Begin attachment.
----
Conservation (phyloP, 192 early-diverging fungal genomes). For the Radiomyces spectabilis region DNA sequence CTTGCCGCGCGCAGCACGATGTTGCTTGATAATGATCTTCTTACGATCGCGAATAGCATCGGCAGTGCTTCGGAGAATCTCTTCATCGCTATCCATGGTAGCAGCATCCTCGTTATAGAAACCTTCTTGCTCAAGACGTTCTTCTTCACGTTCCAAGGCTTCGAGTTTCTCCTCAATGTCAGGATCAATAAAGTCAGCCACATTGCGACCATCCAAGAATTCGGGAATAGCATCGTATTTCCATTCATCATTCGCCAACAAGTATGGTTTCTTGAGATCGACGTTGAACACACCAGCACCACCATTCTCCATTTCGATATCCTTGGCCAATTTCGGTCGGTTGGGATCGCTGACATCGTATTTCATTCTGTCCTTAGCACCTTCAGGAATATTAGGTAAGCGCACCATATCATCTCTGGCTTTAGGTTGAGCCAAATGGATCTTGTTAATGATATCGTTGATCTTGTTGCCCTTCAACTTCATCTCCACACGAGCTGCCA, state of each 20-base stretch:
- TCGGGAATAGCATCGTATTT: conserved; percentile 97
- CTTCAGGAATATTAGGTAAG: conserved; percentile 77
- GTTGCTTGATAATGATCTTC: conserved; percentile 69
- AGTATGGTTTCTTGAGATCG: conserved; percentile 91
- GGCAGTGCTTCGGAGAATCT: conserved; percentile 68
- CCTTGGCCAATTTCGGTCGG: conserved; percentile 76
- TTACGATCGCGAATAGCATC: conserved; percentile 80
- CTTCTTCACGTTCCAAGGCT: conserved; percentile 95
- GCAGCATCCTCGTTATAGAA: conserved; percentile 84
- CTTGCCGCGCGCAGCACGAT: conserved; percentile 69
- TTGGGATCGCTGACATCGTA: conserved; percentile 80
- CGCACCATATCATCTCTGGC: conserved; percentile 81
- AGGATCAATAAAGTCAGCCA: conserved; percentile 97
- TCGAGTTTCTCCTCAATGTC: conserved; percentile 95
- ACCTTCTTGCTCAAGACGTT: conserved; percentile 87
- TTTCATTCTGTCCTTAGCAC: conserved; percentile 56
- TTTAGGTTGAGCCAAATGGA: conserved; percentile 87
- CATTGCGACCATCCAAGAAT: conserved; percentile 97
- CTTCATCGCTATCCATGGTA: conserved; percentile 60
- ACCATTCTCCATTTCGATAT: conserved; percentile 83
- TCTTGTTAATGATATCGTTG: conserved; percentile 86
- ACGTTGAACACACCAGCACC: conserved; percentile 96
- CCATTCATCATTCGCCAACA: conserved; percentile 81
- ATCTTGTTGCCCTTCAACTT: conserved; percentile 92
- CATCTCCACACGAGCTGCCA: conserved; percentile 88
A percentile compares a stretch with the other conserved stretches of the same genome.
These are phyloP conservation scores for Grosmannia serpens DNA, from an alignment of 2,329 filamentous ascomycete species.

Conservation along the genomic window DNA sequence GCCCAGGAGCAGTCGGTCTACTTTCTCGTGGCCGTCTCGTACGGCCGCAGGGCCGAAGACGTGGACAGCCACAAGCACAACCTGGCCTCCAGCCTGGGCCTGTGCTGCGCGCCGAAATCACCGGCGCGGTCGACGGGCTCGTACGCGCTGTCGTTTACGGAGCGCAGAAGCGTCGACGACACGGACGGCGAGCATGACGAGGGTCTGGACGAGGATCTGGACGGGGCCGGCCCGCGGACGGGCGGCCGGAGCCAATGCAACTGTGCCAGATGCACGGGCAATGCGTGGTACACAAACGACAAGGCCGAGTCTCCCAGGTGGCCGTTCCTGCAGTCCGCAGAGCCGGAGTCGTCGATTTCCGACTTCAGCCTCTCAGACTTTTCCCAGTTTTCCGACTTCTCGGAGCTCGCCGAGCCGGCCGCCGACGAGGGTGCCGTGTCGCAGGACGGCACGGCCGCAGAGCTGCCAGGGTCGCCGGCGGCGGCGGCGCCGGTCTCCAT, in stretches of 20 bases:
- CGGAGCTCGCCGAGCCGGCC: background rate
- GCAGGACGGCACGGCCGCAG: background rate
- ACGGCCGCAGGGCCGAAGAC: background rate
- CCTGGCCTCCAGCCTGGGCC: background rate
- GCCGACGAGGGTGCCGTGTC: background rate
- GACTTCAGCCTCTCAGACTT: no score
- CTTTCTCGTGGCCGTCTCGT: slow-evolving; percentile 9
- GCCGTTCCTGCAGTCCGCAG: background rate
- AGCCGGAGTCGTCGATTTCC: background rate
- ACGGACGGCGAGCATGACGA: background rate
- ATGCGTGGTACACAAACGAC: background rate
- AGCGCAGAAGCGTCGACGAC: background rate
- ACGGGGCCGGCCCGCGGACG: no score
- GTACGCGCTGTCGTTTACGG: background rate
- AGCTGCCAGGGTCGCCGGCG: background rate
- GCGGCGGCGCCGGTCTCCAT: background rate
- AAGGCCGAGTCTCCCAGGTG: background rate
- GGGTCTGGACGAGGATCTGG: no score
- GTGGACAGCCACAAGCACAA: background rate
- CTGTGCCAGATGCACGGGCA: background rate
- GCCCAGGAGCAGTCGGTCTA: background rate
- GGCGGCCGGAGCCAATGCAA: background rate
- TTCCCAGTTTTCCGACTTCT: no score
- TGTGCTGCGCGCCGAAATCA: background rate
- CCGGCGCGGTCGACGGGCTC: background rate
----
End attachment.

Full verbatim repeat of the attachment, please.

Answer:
Conservation (phyloP, 192 early-diverging fungal genomes). For the Radiomyces spectabilis region DNA sequence CTTGCCGCGCGCAGCACGATGTTGCTTGATAATGATCTTCTTACGATCGCGAATAGCATCGGCAGTGCTTCGGAGAATCTCTTCATCGCTATCCATGGTAGCAGCATCCTCGTTATAGAAACCTTCTTGCTCAAGACGTTCTTCTTCACGTTCCAAGGCTTCGAGTTTCTCCTCAATGTCAGGATCAATAAAGTCAGCCACATTGCGACCATCCAAGAATTCGGGAATAGCATCGTATTTCCATTCATCATTCGCCAACAAGTATGGTTTCTTGAGATCGACGTTGAACACACCAGCACCACCATTCTCCATTTCGATATCCTTGGCCAATTTCGGTCGGTTGGGATCGCTGACATCGTATTTCATTCTGTCCTTAGCACCTTCAGGAATATTAGGTAAGCGCACCATATCATCTCTGGCTTTAGGTTGAGCCAAATGGATCTTGTTAATGATATCGTTGATCTTGTTGCCCTTCAACTTCATCTCCACACGAGCTGCCA, state of each 20-base stretch:
- TCGGGAATAGCATCGTATTT: conserved; percentile 97
- CTTCAGGAATATTAGGTAAG: conserved; percentile 77
- GTTGCTTGATAATGATCTTC: conserved; percentile 69
- AGTATGGTTTCTTGAGATCG: conserved; percentile 91
- GGCAGTGCTTCGGAGAATCT: conserved; percentile 68
- CCTTGGCCAATTTCGGTCGG: conserved; percentile 76
- TTACGATCGCGAATAGCATC: conserved; percentile 80
- CTTCTTCACGTTCCAAGGCT: conserved; percentile 95
- GCAGCATCCTCGTTATAGAA: conserved; percentile 84
- CTTGCCGCGCGCAGCACGAT: conserved; percentile 69
- TTGGGATCGCTGACATCGTA: conserved; percentile 80
- CGCACCATATCATCTCTGGC: conserved; percentile 81
- AGGATCAATAAAGTCAGCCA: conserved; percentile 97
- TCGAGTTTCTCCTCAATGTC: conserved; percentile 95
- ACCTTCTTGCTCAAGACGTT: conserved; percentile 87
- TTTCATTCTGTCCTTAGCAC: conserved; percentile 56
- TTTAGGTTGAGCCAAATGGA: conserved; percentile 87
- CATTGCGACCATCCAAGAAT: conserved; percentile 97
- CTTCATCGCTATCCATGGTA: conserved; percentile 60
- ACCATTCTCCATTTCGATAT: conserved; percentile 83
- TCTTGTTAATGATATCGTTG: conserved; percentile 86
- ACGTTGAACACACCAGCACC: conserved; percentile 96
- CCATTCATCATTCGCCAACA: conserved; percentile 81
- ATCTTGTTGCCCTTCAACTT: conserved; percentile 92
- CATCTCCACACGAGCTGCCA: conserved; percentile 88
A percentile compares a stretch with the other conserved stretches of the same genome.
These are phyloP conservation scores for Grosmannia serpens DNA, from an alignment of 2,329 filamentous ascomycete species.

Conservation along the genomic window DNA sequence GCCCAGGAGCAGTCGGTCTACTTTCTCGTGGCCGTCTCGTACGGCCGCAGGGCCGAAGACGTGGACAGCCACAAGCACAACCTGGCCTCCAGCCTGGGCCTGTGCTGCGCGCCGAAATCACCGGCGCGGTCGACGGGCTCGTACGCGCTGTCGTTTACGGAGCGCAGAAGCGTCGACGACACGGACGGCGAGCATGACGAGGGTCTGGACGAGGATCTGGACGGGGCCGGCCCGCGGACGGGCGGCCGGAGCCAATGCAACTGTGCCAGATGCACGGGCAATGCGTGGTACACAAACGACAAGGCCGAGTCTCCCAGGTGGCCGTTCCTGCAGTCCGCAGAGCCGGAGTCGTCGATTTCCGACTTCAGCCTCTCAGACTTTTCCCAGTTTTCCGACTTCTCGGAGCTCGCCGAGCCGGCCGCCGACGAGGGTGCCGTGTCGCAGGACGGCACGGCCGCAGAGCTGCCAGGGTCGCCGGCGGCGGCGGCGCCGGTCTCCAT, in stretches of 20 bases:
- CGGAGCTCGCCGAGCCGGCC: background rate
- GCAGGACGGCACGGCCGCAG: background rate
- ACGGCCGCAGGGCCGAAGAC: background rate
- CCTGGCCTCCAGCCTGGGCC: background rate
- GCCGACGAGGGTGCCGTGTC: background rate
- GACTTCAGCCTCTCAGACTT: no score
- CTTTCTCGTGGCCGTCTCGT: slow-evolving; percentile 9
- GCCGTTCCTGCAGTCCGCAG: background rate
- AGCCGGAGTCGTCGATTTCC: background rate
- ACGGACGGCGAGCATGACGA: background rate
- ATGCGTGGTACACAAACGAC: background rate
- AGCGCAGAAGCGTCGACGAC: background rate
- ACGGGGCCGGCCCGCGGACG: no score
- GTACGCGCTGTCGTTTACGG: background rate
- AGCTGCCAGGGTCGCCGGCG: background rate
- GCGGCGGCGCCGGTCTCCAT: background rate
- AAGGCCGAGTCTCCCAGGTG: background rate
- GGGTCTGGACGAGGATCTGG: no score
- GTGGACAGCCACAAGCACAA: background rate
- CTGTGCCAGATGCACGGGCA: background rate
- GCCCAGGAGCAGTCGGTCTA: background rate
- GGCGGCCGGAGCCAATGCAA: background rate
- TTCCCAGTTTTCCGACTTCT: no score
- TGTGCTGCGCGCCGAAATCA: background rate
- CCGGCGCGGTCGACGGGCTC: background rate